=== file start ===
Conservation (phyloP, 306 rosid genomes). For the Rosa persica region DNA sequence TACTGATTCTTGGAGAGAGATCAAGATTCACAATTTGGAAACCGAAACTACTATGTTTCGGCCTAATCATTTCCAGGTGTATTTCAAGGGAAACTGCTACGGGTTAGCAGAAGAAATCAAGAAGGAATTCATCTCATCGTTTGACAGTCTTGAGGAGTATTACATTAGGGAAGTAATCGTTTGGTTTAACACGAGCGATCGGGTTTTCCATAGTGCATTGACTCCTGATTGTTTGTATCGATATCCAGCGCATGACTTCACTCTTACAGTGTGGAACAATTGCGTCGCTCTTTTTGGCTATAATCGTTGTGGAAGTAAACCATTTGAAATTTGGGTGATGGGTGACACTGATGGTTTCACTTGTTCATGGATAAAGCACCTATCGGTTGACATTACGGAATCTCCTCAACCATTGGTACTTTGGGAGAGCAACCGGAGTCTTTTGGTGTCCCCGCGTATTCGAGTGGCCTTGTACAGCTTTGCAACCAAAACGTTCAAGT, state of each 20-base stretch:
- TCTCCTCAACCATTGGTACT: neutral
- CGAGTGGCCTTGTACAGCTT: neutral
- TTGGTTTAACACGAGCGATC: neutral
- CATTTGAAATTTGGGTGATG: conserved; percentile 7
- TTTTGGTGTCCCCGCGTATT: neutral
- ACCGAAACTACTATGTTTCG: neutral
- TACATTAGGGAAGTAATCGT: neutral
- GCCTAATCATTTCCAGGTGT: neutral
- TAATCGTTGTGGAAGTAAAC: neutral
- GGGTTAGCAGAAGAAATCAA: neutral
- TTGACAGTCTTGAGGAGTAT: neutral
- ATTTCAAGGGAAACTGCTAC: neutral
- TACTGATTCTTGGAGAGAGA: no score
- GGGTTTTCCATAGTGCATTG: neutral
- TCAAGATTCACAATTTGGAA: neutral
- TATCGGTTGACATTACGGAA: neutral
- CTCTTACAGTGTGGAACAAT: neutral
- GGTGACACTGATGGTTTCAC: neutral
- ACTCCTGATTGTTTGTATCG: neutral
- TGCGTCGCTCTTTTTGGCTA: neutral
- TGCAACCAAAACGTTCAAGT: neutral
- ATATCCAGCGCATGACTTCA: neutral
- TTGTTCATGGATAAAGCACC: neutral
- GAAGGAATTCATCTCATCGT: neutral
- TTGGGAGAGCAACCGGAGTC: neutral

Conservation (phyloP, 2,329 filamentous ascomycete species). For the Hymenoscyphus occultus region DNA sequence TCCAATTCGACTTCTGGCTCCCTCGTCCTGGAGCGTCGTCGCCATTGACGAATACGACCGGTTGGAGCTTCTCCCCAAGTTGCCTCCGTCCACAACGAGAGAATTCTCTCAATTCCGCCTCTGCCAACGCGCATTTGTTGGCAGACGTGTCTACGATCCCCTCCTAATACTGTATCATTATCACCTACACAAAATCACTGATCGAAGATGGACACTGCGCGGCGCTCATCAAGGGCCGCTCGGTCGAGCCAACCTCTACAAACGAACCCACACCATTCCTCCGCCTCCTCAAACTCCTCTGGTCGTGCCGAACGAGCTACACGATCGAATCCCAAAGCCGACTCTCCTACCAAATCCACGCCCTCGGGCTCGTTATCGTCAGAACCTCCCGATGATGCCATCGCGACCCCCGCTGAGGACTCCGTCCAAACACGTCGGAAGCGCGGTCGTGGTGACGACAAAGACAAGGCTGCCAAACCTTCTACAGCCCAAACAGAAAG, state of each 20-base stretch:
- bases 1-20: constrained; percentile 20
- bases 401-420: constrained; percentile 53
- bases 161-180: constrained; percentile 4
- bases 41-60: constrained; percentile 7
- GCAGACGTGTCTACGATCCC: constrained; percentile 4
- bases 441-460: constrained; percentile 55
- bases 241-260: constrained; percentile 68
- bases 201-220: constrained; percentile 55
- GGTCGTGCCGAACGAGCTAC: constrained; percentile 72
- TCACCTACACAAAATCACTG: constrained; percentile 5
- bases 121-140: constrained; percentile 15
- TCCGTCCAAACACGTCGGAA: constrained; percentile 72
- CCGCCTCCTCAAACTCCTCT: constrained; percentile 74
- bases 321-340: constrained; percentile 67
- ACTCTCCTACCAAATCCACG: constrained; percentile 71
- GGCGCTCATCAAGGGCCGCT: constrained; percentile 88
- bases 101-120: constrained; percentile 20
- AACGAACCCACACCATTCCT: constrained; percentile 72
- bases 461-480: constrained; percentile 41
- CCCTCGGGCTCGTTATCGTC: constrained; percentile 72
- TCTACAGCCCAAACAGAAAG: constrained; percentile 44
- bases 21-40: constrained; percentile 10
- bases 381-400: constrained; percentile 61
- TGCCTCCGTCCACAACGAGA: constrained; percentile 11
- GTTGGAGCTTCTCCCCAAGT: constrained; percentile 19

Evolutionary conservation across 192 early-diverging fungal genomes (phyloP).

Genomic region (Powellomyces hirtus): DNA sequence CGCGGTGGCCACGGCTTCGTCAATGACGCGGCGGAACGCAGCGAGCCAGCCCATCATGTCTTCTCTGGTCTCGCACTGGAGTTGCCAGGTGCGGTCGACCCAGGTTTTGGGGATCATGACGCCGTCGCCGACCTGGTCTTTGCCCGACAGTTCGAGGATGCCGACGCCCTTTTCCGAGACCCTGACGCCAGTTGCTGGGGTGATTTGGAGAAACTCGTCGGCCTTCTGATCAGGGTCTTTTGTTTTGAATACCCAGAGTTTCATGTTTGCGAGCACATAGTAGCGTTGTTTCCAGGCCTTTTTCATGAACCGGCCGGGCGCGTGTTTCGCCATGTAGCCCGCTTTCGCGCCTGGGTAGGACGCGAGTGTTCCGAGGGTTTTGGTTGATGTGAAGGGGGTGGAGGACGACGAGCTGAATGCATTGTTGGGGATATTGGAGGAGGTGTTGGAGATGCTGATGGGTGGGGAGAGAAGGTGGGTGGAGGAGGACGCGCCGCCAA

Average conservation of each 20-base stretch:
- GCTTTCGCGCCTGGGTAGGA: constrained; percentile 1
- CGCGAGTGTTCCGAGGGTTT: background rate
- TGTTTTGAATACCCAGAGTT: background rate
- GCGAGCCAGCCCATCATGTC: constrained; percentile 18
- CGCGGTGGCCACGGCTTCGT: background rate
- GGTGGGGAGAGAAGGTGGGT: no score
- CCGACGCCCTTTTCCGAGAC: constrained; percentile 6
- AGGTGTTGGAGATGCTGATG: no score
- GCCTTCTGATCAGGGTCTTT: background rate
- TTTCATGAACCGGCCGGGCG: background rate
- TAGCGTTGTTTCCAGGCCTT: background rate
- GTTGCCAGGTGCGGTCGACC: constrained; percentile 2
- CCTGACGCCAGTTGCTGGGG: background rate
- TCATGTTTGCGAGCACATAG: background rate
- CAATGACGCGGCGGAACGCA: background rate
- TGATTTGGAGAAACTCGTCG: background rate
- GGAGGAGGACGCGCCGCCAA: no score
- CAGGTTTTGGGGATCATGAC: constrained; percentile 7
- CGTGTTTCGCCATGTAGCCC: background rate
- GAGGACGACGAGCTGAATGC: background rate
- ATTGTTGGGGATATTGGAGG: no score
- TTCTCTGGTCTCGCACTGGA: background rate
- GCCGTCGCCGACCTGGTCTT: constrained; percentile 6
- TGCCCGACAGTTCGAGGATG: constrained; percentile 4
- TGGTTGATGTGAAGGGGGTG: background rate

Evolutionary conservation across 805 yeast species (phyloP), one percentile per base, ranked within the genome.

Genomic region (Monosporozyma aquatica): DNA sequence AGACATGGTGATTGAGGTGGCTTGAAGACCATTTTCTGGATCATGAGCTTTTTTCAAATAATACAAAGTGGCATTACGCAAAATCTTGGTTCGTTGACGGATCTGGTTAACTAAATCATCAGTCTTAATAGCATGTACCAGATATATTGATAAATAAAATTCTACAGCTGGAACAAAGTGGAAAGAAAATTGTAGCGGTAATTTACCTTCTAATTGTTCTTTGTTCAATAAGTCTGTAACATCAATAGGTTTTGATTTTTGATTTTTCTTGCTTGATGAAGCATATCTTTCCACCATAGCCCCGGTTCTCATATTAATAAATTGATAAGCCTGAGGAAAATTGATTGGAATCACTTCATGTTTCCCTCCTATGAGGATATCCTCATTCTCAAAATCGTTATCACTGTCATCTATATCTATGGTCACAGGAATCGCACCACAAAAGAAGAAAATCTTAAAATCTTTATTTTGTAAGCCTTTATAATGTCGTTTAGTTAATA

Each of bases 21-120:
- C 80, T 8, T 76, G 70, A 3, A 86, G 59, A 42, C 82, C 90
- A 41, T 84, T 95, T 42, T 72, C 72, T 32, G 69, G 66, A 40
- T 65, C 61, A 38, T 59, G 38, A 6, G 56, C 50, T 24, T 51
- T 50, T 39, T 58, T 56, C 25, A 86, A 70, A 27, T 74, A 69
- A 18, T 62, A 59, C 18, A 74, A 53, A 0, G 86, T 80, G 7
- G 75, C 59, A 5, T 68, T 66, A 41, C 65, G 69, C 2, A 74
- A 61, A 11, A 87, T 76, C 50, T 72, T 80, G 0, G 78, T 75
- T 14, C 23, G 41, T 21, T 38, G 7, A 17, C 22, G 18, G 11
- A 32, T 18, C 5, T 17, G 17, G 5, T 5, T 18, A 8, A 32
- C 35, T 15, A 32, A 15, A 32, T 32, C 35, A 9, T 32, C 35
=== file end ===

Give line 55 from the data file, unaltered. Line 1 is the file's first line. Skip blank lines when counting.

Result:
Average conservation of each 20-base stretch: